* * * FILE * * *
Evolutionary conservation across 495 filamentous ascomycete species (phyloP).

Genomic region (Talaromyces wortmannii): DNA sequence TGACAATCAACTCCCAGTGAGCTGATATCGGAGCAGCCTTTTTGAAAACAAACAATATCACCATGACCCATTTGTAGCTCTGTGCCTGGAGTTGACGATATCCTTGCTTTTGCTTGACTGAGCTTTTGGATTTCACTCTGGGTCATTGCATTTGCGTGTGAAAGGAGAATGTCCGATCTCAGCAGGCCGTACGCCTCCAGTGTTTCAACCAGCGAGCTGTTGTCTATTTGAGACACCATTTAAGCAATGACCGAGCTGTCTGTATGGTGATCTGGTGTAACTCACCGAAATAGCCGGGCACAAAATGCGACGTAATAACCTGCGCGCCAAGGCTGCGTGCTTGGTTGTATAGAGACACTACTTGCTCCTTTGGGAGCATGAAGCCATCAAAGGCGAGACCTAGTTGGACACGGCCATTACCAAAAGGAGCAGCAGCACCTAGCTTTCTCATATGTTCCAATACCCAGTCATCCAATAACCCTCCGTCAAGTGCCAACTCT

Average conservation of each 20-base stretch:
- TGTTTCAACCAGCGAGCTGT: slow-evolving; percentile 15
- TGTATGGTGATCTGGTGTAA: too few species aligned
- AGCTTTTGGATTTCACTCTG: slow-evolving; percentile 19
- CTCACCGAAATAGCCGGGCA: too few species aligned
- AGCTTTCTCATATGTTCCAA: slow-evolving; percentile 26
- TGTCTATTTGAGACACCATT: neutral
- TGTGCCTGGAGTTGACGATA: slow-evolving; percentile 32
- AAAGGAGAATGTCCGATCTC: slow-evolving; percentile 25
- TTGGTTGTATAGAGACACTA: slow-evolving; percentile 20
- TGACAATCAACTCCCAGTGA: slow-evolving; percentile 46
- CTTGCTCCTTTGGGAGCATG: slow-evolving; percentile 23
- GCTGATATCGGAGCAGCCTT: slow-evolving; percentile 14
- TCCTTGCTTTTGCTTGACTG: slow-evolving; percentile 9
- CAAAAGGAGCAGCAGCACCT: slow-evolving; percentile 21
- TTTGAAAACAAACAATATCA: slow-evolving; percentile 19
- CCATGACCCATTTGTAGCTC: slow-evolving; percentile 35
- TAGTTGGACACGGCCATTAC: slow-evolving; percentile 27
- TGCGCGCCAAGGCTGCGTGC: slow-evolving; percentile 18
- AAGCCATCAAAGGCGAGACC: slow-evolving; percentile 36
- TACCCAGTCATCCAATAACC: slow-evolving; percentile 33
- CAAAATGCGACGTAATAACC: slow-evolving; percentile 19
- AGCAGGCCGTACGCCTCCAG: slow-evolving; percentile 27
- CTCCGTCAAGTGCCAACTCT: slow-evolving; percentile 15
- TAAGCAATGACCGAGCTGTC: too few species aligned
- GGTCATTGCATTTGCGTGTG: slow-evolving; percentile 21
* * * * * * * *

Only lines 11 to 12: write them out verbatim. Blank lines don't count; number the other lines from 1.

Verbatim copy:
- AAAGGAGAATGTCCGATCTC: slow-evolving; percentile 25
- TTGGTTGTATAGAGACACTA: slow-evolving; percentile 20